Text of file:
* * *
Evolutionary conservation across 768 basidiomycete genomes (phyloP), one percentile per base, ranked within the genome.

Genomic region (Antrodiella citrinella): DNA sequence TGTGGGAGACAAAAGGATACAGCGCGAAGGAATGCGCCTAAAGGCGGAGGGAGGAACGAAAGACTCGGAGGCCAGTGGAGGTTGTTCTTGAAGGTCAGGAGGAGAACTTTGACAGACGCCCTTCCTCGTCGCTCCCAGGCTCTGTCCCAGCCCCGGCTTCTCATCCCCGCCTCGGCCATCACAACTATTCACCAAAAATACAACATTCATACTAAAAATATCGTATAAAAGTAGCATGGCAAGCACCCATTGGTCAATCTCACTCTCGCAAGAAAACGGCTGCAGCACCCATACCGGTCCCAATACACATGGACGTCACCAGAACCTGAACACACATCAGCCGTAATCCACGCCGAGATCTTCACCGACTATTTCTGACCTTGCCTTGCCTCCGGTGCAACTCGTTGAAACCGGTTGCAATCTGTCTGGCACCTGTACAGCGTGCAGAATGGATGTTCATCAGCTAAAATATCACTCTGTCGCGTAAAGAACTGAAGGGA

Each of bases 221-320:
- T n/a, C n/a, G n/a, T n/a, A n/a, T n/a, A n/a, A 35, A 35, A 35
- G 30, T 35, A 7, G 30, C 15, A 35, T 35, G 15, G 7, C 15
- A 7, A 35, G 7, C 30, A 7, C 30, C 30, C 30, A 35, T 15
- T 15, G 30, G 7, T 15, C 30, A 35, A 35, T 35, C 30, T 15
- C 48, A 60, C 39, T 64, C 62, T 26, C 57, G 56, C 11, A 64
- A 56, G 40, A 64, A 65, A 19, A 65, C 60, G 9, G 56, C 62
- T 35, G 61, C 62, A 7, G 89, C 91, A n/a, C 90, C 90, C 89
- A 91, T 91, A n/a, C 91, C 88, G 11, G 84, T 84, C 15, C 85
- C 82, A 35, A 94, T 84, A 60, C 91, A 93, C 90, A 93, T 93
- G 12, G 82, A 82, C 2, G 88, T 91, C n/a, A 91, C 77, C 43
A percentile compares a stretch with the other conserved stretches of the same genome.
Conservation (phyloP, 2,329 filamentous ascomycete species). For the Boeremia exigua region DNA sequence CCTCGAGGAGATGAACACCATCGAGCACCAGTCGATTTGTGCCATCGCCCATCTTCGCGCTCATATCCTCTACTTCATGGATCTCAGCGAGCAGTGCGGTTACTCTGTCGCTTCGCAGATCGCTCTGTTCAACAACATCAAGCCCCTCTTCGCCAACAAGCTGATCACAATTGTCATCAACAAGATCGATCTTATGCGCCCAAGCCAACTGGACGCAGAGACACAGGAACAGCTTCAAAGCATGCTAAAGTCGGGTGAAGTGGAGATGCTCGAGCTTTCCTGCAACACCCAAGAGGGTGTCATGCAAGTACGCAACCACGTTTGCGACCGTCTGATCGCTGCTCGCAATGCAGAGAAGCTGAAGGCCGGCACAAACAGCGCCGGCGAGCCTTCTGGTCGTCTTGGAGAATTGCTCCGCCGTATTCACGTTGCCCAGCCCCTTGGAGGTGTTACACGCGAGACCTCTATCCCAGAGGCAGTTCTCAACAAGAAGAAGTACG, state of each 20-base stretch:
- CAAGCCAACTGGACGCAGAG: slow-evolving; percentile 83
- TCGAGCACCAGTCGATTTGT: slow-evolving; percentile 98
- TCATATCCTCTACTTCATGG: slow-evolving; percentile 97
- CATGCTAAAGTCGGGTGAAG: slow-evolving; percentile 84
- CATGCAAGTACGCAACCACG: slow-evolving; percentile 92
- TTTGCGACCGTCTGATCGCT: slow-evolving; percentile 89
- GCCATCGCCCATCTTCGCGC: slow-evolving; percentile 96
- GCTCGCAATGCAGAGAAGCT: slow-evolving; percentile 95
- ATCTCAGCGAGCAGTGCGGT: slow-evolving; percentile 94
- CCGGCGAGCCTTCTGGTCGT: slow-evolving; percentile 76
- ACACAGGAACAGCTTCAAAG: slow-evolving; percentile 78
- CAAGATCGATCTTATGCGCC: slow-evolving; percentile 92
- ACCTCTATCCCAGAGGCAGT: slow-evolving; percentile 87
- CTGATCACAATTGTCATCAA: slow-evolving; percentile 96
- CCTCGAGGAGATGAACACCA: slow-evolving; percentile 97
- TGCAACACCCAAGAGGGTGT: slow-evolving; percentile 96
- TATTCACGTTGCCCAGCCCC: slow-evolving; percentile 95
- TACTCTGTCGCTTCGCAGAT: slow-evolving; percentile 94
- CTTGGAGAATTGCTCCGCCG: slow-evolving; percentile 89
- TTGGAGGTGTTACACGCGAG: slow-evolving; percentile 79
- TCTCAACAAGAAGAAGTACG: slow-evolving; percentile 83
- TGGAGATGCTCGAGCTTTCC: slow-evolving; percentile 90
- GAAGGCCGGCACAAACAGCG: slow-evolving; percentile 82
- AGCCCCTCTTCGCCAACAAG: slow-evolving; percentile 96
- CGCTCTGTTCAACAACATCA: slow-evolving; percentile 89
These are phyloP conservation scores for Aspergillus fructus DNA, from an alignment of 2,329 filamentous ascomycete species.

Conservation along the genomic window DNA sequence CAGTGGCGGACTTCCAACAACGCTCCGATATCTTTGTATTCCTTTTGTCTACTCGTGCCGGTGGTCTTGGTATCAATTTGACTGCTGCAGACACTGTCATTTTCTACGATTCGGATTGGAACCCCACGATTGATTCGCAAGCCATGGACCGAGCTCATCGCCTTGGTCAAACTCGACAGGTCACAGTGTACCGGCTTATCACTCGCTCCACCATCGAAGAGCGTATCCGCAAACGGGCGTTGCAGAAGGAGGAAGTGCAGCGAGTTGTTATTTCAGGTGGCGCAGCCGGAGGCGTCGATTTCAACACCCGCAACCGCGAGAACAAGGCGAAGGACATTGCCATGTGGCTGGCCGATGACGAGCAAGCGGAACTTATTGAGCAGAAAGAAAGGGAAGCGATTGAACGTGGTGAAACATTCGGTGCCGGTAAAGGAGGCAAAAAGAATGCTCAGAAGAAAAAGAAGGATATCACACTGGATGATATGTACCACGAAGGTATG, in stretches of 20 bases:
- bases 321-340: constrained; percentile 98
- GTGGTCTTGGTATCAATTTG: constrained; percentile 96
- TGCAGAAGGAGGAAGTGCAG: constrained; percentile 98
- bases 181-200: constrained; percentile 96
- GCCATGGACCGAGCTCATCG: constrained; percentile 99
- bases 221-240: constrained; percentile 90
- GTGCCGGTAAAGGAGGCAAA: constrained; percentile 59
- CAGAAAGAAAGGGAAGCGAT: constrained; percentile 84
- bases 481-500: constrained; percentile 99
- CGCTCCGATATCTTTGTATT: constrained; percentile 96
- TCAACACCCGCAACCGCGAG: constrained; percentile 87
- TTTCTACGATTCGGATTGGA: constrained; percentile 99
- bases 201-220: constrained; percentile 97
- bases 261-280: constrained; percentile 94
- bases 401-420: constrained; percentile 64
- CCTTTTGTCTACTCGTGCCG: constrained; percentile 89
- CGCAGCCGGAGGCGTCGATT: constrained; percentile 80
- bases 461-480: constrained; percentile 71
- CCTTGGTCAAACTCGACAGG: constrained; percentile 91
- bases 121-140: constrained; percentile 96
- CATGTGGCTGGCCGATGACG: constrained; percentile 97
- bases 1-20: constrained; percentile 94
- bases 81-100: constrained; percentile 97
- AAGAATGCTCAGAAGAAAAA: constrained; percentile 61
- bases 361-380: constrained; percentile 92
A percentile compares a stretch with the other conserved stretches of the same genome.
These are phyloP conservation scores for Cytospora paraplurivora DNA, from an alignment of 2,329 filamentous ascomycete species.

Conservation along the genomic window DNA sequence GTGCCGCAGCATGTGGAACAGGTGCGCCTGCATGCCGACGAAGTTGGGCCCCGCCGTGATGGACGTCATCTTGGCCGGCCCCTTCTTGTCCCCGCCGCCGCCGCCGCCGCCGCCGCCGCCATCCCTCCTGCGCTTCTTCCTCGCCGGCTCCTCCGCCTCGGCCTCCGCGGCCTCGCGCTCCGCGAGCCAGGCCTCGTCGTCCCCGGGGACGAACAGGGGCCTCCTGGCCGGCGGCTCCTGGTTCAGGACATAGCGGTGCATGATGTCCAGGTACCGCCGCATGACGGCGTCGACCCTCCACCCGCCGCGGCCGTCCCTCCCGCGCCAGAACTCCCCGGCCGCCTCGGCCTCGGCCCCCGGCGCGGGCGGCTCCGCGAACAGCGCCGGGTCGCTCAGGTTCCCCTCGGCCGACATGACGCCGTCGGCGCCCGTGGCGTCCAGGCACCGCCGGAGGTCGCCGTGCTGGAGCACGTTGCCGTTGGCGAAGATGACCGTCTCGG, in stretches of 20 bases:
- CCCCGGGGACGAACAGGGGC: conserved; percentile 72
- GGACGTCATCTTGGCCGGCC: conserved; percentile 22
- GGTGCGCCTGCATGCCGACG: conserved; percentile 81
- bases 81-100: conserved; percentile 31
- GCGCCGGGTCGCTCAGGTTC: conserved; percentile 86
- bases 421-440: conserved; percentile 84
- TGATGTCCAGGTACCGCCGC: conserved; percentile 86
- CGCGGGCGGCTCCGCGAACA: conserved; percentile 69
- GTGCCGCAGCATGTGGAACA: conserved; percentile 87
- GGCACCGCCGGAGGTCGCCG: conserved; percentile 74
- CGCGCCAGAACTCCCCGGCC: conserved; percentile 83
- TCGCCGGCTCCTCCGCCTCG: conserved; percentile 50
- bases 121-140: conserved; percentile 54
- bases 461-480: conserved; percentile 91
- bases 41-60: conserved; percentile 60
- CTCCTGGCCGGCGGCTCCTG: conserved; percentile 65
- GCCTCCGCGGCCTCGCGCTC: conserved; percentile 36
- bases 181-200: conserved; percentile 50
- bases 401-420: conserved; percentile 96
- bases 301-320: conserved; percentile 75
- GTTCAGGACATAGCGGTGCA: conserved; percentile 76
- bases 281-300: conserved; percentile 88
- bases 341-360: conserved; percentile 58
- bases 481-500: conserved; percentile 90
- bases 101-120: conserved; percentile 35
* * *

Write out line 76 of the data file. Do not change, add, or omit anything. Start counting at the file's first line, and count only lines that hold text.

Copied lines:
- bases 421-440: conserved; percentile 84